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WWII Battle of Okinawa Remembered as Costly Key to Victory

  • Brian Padden

In Okinawa, the 70th anniversary of Japan’s surrender to American led forces in World War II still stirs painful memories for survivors. It also offers key insight into why many claim that the brutal Battle of Okinawa led to the use of atomic weapons on Japanese cites.

The invasion of Okinawa was the last and largest of the Pacific island battles of World War II. It included an American naval armada of over a thousand ships and over 170,000 American troops.

The Japanese forces numbered close to 100,000.

Despite their bigger numbers and firepower, the American led forces encountered strong resistance. The Japanese fought from heavily fortified positions. Kamikaze pilots flew suicidal missions and destroyed or heavily damaged dozens of American ships.

Pfc. Paul Ison from the 6th Marine Division dashes forward through Japanese machine-gun fire while crossing a draw on Okinawa, May 10, 1945.

Pfc. Paul Ison from the 6th Marine Division dashes forward through Japanese machine-gun fire while crossing a draw on Okinawa, May 10, 1945.

The sustained fighting that raged for 82 days destroyed villages, incinerated forests, and killed close to 200,000 people.

In Okinawa the nature of the war was changing. The Japanese under General Mitsuru Ushijima employed a strategy of a guerilla war of attrition.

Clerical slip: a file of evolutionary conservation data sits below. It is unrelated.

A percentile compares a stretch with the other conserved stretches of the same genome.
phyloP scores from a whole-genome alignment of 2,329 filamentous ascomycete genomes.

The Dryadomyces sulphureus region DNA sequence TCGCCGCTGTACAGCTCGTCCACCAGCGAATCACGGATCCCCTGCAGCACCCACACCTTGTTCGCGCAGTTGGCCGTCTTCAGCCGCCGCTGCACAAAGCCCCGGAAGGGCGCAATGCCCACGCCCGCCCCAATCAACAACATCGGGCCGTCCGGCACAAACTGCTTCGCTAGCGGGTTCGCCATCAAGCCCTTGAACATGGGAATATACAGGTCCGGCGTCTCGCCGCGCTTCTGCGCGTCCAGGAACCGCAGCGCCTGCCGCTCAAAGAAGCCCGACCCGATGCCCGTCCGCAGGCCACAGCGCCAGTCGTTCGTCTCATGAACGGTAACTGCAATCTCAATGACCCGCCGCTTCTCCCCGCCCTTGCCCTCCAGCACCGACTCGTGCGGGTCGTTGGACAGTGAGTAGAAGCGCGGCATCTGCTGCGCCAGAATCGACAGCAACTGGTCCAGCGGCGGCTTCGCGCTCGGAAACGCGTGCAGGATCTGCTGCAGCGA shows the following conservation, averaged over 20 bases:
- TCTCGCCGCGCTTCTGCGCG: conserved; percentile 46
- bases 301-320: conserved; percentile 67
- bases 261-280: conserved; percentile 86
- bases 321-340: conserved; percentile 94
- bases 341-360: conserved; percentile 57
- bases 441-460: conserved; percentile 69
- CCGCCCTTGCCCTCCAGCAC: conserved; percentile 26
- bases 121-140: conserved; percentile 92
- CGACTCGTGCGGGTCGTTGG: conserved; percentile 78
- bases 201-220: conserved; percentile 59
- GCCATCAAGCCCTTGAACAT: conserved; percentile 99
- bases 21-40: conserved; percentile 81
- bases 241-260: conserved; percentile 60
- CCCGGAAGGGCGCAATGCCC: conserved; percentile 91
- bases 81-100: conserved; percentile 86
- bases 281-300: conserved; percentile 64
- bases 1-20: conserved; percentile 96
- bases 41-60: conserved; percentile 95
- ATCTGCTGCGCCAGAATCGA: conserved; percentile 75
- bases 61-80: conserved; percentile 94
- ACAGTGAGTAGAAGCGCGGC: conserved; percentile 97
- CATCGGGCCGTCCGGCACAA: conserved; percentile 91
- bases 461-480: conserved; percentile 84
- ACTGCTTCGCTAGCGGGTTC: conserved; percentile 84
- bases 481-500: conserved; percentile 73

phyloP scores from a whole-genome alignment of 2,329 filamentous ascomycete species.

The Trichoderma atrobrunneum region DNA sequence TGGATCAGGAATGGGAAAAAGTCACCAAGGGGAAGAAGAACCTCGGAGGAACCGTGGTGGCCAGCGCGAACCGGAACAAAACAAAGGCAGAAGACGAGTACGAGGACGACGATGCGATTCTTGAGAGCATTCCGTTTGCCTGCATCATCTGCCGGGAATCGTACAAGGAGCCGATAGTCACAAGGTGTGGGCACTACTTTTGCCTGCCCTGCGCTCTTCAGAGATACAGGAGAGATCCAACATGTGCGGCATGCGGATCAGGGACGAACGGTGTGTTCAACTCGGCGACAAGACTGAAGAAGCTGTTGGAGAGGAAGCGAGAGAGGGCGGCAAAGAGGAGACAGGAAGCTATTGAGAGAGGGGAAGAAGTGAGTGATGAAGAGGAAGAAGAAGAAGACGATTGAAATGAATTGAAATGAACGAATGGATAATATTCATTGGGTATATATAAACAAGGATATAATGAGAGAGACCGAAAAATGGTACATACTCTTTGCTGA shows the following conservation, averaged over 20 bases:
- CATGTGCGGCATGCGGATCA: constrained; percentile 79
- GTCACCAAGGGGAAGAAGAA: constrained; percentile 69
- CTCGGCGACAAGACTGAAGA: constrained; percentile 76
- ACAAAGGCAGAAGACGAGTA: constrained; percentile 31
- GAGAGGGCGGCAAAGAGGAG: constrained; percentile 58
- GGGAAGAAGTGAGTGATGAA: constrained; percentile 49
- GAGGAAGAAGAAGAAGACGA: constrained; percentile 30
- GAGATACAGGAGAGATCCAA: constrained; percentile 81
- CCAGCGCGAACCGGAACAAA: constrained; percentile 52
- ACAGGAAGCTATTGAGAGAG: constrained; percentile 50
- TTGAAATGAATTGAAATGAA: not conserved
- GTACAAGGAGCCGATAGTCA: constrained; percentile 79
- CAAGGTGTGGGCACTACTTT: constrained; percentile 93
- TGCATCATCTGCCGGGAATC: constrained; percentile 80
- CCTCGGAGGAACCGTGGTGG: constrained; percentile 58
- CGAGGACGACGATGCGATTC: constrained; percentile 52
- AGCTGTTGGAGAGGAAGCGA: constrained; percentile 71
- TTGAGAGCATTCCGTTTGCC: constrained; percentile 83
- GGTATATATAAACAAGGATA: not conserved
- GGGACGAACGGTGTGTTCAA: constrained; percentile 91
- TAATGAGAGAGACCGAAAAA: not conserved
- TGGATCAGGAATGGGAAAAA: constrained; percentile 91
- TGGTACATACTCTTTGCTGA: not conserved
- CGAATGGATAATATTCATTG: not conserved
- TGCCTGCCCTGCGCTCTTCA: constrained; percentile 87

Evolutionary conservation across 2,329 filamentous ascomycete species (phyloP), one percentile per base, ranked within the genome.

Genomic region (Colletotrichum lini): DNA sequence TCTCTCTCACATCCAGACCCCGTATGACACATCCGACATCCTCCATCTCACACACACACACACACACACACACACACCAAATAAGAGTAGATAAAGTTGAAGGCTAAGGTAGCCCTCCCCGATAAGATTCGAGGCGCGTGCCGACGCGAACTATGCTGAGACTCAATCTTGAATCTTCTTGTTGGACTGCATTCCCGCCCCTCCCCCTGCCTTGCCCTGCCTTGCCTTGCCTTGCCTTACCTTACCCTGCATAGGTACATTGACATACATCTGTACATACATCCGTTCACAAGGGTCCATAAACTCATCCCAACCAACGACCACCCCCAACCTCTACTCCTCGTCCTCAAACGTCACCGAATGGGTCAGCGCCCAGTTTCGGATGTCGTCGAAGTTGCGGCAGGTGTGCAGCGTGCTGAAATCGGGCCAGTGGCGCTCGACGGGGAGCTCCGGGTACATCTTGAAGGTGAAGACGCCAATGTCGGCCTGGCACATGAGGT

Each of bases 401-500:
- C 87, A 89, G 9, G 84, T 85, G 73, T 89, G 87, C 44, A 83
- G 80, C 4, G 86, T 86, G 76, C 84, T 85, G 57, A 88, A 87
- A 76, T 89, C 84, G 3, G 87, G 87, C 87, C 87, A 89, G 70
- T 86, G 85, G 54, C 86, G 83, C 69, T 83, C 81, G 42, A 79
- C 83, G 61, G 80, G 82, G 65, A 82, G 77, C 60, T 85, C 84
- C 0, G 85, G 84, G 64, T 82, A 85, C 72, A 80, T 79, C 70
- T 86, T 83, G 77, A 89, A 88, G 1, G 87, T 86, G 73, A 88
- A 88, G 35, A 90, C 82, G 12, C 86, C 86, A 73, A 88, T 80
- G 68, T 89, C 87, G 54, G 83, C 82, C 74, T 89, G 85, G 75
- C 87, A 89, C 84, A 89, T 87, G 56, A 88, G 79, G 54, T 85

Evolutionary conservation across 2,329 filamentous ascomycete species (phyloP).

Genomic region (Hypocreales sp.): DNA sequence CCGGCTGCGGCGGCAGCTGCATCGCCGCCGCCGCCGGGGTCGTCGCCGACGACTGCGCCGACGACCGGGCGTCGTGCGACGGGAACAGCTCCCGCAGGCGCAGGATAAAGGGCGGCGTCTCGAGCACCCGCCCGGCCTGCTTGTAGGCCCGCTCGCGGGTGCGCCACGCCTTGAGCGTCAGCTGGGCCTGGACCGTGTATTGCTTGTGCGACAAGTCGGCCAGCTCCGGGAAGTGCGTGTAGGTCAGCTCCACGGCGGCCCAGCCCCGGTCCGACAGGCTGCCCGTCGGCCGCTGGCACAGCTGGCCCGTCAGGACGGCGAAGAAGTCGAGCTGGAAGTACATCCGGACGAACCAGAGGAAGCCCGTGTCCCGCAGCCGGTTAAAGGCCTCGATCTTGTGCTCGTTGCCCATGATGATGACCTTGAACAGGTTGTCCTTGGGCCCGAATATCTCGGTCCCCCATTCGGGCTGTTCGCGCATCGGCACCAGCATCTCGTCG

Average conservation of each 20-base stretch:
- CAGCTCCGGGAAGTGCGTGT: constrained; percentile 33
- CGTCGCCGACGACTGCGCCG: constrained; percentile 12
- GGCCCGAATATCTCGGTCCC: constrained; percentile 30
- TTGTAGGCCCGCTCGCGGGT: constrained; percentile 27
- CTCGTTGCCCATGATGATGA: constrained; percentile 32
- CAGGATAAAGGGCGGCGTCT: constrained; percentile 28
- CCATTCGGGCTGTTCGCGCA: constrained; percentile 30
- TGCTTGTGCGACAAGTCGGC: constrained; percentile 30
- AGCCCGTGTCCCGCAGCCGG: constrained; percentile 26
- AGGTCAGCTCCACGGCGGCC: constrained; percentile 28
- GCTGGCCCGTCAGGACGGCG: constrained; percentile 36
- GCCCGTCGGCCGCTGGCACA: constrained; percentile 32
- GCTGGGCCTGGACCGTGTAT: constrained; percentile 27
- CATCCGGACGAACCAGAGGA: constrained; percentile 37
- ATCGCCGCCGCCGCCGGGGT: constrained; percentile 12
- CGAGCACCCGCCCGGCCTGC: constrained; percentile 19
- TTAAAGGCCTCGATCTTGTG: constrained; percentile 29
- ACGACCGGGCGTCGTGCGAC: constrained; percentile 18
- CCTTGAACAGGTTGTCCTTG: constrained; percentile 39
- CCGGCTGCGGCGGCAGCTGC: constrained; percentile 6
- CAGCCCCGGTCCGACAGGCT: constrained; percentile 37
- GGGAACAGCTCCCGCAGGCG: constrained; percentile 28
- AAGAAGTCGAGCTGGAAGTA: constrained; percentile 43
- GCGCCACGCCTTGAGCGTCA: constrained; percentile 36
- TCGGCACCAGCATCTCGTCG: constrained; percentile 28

“His goal here is not to win. He has no intentions of winning the battle of Okinawa. His intention is to bleed the American forces so bad that the United States sues for peace,” said Mark Waycaster, the curator of a small museum on a marine base in Okinawa that preserves historical wartime photographs and memorabilia.

Nagasaki and Hiroshima

Americans realized after Okinawa that a full-scale invasion of mainland Japan would lead to repeated battles, resulting in untold destruction and loss of life before victory over Tokyo could be achieved.

The decision to drop atomic bombs on Nagasaki and Hiroshima, President Harry Truman was quoted to say at the time was to prevent “an Okinawa from one end of Japan to the other.”

Today on Okinawa the horrific loss of life suffered during the battle, nearly one third of the civilian population, is still remembered by residents and marked by memorials.

The Himeyuri Peace Museum tells the story of nearly 200 schoolgirls who were conscripted to work as nurses for the Japanese military. Many died in the fighting.

Shimabukuro Yoshiko was only 17 when she was forced to attend to wounded Japanese in a cave that was converted into a battlefield hospital. She recalls being constantly afraid and overwhelmed, trying to treat the mounting number of injured soldiers with minimal medical supplies.

She said the Japanese warned the girls that if captured by the Americans they would be brutally raped and killed.

As the Americans advanced Yoshiko was injured in an explosion. Her initial reaction was to hope that death finds here before the Americans.

“I didn’t think I would survive. I thought, how am I going to die? I wondered in my head and in my heart would I die instantly? And that is what I was praying for to God,” Yoshiko said.

Instead she said an American soldier appeared, treated her wound and saved her life.

“And then I thought, is this the enemy? I heard they were devils and I saw his face and he looked nice and said ‘I’m going to help you,’” she said.

For many pacifists in Okinawa such memories of wartime devastation and loss of life justify their opposition to the continued U.S. presence on the islands and of conservative Japanese efforts to reinvigorate its military. Others believe the Battle of Okinawa warranted the use of the atomic bomb and exemplifies the need for maintaining a strong military presence in the region.